It’s No Secret
Hunter numbers have been in a steady decline for several years. It’s no secret. Google “Hunter Numbers Declining” and you’ll see a whole bunch of articles “breaking down the numbers” of the country’s shrinking number of hunters. Most of these articles will give you statistics, generation trends and conservation dollars related to hunting. Though important, we’re not going to focus on that today. Today, we are going to focus on one extremely simply way to fix the declining number of hunters in America. And that fix starts with YOU.
A Fix So Simple It’s Almost Complex
Seriously, this issue is so incredibly simple to fix. It really is. Ready for the solution? TAKE A NEW PERSON OUT HUNTING! That’s it! That’s all we as hunters have to do. We NEED to take it upon ourselves to become outdoor mentors and invite others to get involved with the activities we love. And I say “Take A New Person Out Hunting” but ya know what? It doesn’t necessarily have to be hunting only. Take a new person to the gun range, the archery range, scouting, shed hunting, planting a food plot. Any and all of the things YOU do every year, throughout the year, are PERFECT opportunities to recruit new hunters. So why, if it’s so freakin’ easy at face-value, are hunters not doing it? Therein lies the complexity….
Mentoring a new hunter, regardless of the activity, is time and work. In my opinion, that’s why many seasoned veterans opt not bring a newbie along. It’s just easier without them. Well, so are many things in life. Marriage, kids, college, a new career. All of those things take time and work, right? If we all just never kept the same job, in the same spot, never got married, never had kids, never did anything, life would be simple and easy…wouldn’t it? Yet most of us (hunter or not) ALL do those things. Why? Because despite the time, effort and challenges, it’s all worth it in the end. The EXACT same thing is true when it comes to mentoring a new hunter.
Mentoring A New Hunter Is An Investment In The Future Of Hunting
By mentoring a new hunter YOU are making an investment in the future of hunting. And like all investments, watching it grow is a beautiful thing. So what would growth look like in “the hunting investment?” Personally with the people I’ve mentored over the years, I’ve seen right about 50% of them become hunters (meaning, after year 1 of me involving them in hunting/shooting/outdoor activities, 50% of them purchased licenses and participated on their own the following year). But for the sake of this article let’s take a more conservative approach and say 10% will become hunters (which I think is extremely realistic and reasonable). According to the U.S. Fish and Wildlife Services there were 11.5 million hunters in 2016 (lets just assume that is the same for 2018). If every hunter (yeah that includes YOU) mentored 1 new person in 2019 and assume 10% actually take up the sport, that means we would create 1.15 million new hunters in 2020. Whoa. If every year we each mentored 1 new hunter, and “previous new hunters” started recruiting new hunters, image how fast we could grow this sport (good ol’ compound interest).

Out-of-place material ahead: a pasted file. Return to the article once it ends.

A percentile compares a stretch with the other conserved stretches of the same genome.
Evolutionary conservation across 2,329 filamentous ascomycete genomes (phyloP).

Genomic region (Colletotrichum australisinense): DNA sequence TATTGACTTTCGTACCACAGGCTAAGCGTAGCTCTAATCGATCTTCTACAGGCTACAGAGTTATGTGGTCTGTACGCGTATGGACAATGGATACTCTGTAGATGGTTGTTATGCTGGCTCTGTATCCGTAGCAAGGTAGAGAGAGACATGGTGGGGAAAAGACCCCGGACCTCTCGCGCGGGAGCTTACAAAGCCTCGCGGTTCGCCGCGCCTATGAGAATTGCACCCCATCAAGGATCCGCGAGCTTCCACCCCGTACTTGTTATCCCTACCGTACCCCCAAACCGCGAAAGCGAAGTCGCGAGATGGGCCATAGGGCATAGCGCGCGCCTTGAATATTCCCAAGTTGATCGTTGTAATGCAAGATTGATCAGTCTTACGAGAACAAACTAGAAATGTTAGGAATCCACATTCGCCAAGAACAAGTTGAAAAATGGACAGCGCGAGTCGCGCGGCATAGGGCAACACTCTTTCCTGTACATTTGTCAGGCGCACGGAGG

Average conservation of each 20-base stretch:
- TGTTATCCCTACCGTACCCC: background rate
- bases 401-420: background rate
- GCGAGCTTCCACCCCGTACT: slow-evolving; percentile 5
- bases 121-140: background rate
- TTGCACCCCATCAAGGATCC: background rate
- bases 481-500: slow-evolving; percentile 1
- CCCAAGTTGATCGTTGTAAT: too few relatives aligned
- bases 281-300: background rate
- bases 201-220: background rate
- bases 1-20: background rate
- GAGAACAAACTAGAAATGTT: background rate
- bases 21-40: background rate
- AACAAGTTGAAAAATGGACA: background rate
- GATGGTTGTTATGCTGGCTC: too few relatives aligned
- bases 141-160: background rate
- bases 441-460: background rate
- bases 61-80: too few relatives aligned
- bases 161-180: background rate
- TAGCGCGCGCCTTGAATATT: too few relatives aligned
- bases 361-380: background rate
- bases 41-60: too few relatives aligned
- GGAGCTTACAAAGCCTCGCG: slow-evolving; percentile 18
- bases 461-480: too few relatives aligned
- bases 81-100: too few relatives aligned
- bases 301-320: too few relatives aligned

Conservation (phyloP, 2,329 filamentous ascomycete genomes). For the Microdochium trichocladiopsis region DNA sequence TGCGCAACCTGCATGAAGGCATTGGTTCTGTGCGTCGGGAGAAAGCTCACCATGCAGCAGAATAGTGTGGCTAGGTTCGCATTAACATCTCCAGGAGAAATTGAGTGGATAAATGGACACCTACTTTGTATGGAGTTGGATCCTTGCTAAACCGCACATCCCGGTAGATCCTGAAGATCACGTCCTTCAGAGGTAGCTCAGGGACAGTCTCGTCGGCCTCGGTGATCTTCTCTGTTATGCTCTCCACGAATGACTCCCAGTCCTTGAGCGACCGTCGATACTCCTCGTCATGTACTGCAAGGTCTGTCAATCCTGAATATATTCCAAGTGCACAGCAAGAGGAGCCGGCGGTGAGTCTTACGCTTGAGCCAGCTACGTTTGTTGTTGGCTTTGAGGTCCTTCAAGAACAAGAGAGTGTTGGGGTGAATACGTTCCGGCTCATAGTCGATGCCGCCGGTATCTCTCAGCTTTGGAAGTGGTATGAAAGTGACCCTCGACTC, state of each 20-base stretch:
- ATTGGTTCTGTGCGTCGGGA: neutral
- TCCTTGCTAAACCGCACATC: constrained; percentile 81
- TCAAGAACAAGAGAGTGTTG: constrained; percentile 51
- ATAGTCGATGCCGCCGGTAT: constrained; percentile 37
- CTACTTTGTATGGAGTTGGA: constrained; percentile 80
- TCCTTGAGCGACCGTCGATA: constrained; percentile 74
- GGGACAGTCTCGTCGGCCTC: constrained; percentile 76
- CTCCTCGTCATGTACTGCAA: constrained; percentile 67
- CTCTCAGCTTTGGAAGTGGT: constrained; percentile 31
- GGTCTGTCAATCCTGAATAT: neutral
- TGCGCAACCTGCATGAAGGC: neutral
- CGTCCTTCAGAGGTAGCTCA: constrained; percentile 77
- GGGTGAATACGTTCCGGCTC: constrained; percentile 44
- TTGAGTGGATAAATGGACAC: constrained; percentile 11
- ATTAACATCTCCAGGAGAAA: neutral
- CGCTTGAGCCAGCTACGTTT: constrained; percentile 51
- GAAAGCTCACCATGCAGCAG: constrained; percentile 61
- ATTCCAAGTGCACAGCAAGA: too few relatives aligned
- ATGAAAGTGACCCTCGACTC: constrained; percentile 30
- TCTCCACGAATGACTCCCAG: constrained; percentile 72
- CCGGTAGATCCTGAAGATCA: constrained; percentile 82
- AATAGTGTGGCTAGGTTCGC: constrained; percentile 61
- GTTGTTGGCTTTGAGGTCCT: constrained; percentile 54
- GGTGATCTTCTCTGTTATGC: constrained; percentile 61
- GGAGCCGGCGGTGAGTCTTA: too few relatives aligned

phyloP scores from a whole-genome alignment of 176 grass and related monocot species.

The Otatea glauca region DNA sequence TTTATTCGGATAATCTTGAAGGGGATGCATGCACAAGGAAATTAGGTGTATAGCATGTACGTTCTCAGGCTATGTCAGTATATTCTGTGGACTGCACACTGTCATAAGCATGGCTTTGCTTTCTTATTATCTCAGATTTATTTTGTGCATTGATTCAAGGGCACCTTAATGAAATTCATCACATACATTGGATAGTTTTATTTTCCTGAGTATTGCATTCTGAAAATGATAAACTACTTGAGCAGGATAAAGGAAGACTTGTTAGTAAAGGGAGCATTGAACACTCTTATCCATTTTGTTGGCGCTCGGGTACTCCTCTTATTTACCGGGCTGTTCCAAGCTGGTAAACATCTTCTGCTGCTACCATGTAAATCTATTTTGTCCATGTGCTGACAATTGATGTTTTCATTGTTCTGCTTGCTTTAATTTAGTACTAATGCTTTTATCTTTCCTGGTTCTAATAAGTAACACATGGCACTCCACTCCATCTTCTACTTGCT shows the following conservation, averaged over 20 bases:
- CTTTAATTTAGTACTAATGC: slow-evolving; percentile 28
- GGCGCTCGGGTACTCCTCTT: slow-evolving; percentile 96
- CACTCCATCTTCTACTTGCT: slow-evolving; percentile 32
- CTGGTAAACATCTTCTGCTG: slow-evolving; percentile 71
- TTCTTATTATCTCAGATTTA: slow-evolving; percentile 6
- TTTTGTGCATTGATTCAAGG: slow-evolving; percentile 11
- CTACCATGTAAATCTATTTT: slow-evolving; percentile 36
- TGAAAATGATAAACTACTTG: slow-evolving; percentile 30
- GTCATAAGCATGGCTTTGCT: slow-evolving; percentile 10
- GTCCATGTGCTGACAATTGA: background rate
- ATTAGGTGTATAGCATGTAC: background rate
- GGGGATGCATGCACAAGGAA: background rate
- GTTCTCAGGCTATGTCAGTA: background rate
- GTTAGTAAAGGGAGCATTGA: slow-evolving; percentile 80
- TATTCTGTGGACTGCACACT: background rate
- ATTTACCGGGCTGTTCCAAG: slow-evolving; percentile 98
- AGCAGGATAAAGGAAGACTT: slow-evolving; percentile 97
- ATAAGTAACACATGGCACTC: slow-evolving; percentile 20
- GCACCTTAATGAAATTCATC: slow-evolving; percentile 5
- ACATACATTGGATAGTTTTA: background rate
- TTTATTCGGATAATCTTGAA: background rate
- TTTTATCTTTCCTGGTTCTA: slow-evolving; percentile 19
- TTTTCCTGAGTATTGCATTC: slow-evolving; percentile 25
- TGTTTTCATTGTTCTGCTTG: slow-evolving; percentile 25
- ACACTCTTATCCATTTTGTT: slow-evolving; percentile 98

Who Should We Be Targeting
Anyone and everyone, that’s who we should be targeting. Friends, family, coworkers, church members, spouses, anyone who has even a small level of interest. And yes, we absolutely need to get kids involved in the outdoors. But kids alone should not be our focus. There are men, women and youth out there of all ages, races and backgrounds who want to experience hunting/the outdoors, they simply need someone to get them started. Can you think of those people in your life right now? Those people who have said “Hunting seems fun, but my family’s never been into it.” Boom, there’s a perfect recruit! Seriously, just invite them to join in whatever activity works for you. I’m not asking you to put a first-time hunter in your best treestand during a mid-November cold front. But, you could probably take them on a late season doe hunt. Or maybe a squirrel hunt, turkey hunt, predator hunt. Gun range, food plot work, scouting, shed hunting, building a duck blind, the list goes on and on. All they need is an invite from YOU.
Make It Easy For The Newbie
When you find that newbie who’s eager to hit the woods or range with you, make it easy on them. Have fun, don’t put pressure on them, let them borrow some of your gear or clothes. Keep it simple and focus on the experience, not the end result of a day afield. Try (as best you can) to keep initial expenses low for your first-timer so he or she doesn’t obligated to make a big investment just to try something out. And again, most importantly, HAVE FUN.
We As Hunters Own Our Future
The future success or failure of hunting falls on each and every one of us. We own the future of hunting, shooting and outdoor sports. That means each and every one of us needs to shoulder the load, take action and make it a personal responsibility to create new hunters. I love everything hunting/shooting/the outdoors and I’ll be damned if I let hunter numbers wither away to nothing. But I can’t do it alone, I need YOU. This year I ask and challenge you to recruit and mentor a new hunter. It will only be one of the best experiences of the season, but also one of the best investments of your life.